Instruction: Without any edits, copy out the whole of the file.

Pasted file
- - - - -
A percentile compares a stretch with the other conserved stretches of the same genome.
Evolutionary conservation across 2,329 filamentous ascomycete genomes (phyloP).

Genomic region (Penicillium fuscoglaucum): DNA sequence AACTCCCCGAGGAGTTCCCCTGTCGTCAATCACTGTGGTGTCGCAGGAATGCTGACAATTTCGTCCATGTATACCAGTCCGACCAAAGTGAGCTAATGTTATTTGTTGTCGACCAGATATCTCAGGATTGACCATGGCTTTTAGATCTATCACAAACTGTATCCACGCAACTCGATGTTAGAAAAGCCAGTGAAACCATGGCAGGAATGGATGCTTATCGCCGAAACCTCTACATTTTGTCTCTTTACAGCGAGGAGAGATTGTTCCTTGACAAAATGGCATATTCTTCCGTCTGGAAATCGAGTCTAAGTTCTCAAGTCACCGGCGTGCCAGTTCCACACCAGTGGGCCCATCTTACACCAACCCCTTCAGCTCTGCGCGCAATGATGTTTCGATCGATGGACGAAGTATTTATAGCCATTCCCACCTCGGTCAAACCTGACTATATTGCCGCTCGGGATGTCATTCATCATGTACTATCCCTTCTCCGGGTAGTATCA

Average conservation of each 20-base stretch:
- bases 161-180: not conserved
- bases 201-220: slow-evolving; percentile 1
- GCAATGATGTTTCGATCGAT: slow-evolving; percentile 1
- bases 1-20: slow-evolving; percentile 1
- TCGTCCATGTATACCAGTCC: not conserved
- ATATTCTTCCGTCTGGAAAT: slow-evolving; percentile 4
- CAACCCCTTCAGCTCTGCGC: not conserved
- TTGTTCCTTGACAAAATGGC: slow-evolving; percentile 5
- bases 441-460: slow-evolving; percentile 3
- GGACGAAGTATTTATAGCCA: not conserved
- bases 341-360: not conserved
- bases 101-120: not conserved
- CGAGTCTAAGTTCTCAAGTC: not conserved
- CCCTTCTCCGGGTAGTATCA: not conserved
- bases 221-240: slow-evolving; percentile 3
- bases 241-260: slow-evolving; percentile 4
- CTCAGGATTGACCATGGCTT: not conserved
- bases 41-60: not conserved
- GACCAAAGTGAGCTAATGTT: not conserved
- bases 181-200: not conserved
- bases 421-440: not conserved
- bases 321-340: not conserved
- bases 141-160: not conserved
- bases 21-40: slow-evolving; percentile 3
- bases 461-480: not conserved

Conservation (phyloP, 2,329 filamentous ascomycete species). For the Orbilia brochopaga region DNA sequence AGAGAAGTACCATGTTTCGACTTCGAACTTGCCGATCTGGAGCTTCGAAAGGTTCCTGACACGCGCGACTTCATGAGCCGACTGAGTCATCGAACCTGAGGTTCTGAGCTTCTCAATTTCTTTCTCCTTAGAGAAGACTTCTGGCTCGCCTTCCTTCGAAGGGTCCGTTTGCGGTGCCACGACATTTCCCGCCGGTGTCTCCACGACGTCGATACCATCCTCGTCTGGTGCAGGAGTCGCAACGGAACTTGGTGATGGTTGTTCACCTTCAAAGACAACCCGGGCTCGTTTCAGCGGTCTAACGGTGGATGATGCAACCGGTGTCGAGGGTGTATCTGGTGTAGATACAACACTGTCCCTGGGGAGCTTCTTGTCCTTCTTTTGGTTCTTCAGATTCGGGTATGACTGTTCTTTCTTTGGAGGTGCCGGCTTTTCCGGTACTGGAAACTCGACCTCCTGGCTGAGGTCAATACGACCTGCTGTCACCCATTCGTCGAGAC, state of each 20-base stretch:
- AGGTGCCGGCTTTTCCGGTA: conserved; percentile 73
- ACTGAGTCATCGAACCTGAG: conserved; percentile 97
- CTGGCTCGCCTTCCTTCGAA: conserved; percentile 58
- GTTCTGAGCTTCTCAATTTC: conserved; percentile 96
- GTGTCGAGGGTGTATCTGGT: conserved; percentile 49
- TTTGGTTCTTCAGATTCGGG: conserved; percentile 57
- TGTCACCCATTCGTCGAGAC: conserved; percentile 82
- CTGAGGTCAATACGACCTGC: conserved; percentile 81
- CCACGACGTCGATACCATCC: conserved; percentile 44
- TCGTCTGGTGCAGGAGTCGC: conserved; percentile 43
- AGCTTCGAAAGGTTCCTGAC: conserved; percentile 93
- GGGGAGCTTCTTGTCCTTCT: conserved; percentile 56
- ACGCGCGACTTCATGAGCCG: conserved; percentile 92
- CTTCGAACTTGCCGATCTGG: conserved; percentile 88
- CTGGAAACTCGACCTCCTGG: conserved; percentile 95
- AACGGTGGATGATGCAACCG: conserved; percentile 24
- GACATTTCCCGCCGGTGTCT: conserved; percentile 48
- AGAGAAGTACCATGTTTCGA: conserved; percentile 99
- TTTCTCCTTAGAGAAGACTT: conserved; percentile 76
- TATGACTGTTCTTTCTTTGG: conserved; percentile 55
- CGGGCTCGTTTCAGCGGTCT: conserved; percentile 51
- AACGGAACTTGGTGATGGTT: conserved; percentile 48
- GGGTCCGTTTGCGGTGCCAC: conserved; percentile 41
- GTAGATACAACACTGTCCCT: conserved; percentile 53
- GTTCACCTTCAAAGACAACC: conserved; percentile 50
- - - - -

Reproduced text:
A percentile compares a stretch with the other conserved stretches of the same genome.
Evolutionary conservation across 2,329 filamentous ascomycete genomes (phyloP).

Genomic region (Penicillium fuscoglaucum): DNA sequence AACTCCCCGAGGAGTTCCCCTGTCGTCAATCACTGTGGTGTCGCAGGAATGCTGACAATTTCGTCCATGTATACCAGTCCGACCAAAGTGAGCTAATGTTATTTGTTGTCGACCAGATATCTCAGGATTGACCATGGCTTTTAGATCTATCACAAACTGTATCCACGCAACTCGATGTTAGAAAAGCCAGTGAAACCATGGCAGGAATGGATGCTTATCGCCGAAACCTCTACATTTTGTCTCTTTACAGCGAGGAGAGATTGTTCCTTGACAAAATGGCATATTCTTCCGTCTGGAAATCGAGTCTAAGTTCTCAAGTCACCGGCGTGCCAGTTCCACACCAGTGGGCCCATCTTACACCAACCCCTTCAGCTCTGCGCGCAATGATGTTTCGATCGATGGACGAAGTATTTATAGCCATTCCCACCTCGGTCAAACCTGACTATATTGCCGCTCGGGATGTCATTCATCATGTACTATCCCTTCTCCGGGTAGTATCA

Average conservation of each 20-base stretch:
- bases 161-180: not conserved
- bases 201-220: slow-evolving; percentile 1
- GCAATGATGTTTCGATCGAT: slow-evolving; percentile 1
- bases 1-20: slow-evolving; percentile 1
- TCGTCCATGTATACCAGTCC: not conserved
- ATATTCTTCCGTCTGGAAAT: slow-evolving; percentile 4
- CAACCCCTTCAGCTCTGCGC: not conserved
- TTGTTCCTTGACAAAATGGC: slow-evolving; percentile 5
- bases 441-460: slow-evolving; percentile 3
- GGACGAAGTATTTATAGCCA: not conserved
- bases 341-360: not conserved
- bases 101-120: not conserved
- CGAGTCTAAGTTCTCAAGTC: not conserved
- CCCTTCTCCGGGTAGTATCA: not conserved
- bases 221-240: slow-evolving; percentile 3
- bases 241-260: slow-evolving; percentile 4
- CTCAGGATTGACCATGGCTT: not conserved
- bases 41-60: not conserved
- GACCAAAGTGAGCTAATGTT: not conserved
- bases 181-200: not conserved
- bases 421-440: not conserved
- bases 321-340: not conserved
- bases 141-160: not conserved
- bases 21-40: slow-evolving; percentile 3
- bases 461-480: not conserved

Conservation (phyloP, 2,329 filamentous ascomycete species). For the Orbilia brochopaga region DNA sequence AGAGAAGTACCATGTTTCGACTTCGAACTTGCCGATCTGGAGCTTCGAAAGGTTCCTGACACGCGCGACTTCATGAGCCGACTGAGTCATCGAACCTGAGGTTCTGAGCTTCTCAATTTCTTTCTCCTTAGAGAAGACTTCTGGCTCGCCTTCCTTCGAAGGGTCCGTTTGCGGTGCCACGACATTTCCCGCCGGTGTCTCCACGACGTCGATACCATCCTCGTCTGGTGCAGGAGTCGCAACGGAACTTGGTGATGGTTGTTCACCTTCAAAGACAACCCGGGCTCGTTTCAGCGGTCTAACGGTGGATGATGCAACCGGTGTCGAGGGTGTATCTGGTGTAGATACAACACTGTCCCTGGGGAGCTTCTTGTCCTTCTTTTGGTTCTTCAGATTCGGGTATGACTGTTCTTTCTTTGGAGGTGCCGGCTTTTCCGGTACTGGAAACTCGACCTCCTGGCTGAGGTCAATACGACCTGCTGTCACCCATTCGTCGAGAC, state of each 20-base stretch:
- AGGTGCCGGCTTTTCCGGTA: conserved; percentile 73
- ACTGAGTCATCGAACCTGAG: conserved; percentile 97
- CTGGCTCGCCTTCCTTCGAA: conserved; percentile 58
- GTTCTGAGCTTCTCAATTTC: conserved; percentile 96
- GTGTCGAGGGTGTATCTGGT: conserved; percentile 49
- TTTGGTTCTTCAGATTCGGG: conserved; percentile 57
- TGTCACCCATTCGTCGAGAC: conserved; percentile 82
- CTGAGGTCAATACGACCTGC: conserved; percentile 81
- CCACGACGTCGATACCATCC: conserved; percentile 44
- TCGTCTGGTGCAGGAGTCGC: conserved; percentile 43
- AGCTTCGAAAGGTTCCTGAC: conserved; percentile 93
- GGGGAGCTTCTTGTCCTTCT: conserved; percentile 56
- ACGCGCGACTTCATGAGCCG: conserved; percentile 92
- CTTCGAACTTGCCGATCTGG: conserved; percentile 88
- CTGGAAACTCGACCTCCTGG: conserved; percentile 95
- AACGGTGGATGATGCAACCG: conserved; percentile 24
- GACATTTCCCGCCGGTGTCT: conserved; percentile 48
- AGAGAAGTACCATGTTTCGA: conserved; percentile 99
- TTTCTCCTTAGAGAAGACTT: conserved; percentile 76
- TATGACTGTTCTTTCTTTGG: conserved; percentile 55
- CGGGCTCGTTTCAGCGGTCT: conserved; percentile 51
- AACGGAACTTGGTGATGGTT: conserved; percentile 48
- GGGTCCGTTTGCGGTGCCAC: conserved; percentile 41
- GTAGATACAACACTGTCCCT: conserved; percentile 53
- GTTCACCTTCAAAGACAACC: conserved; percentile 50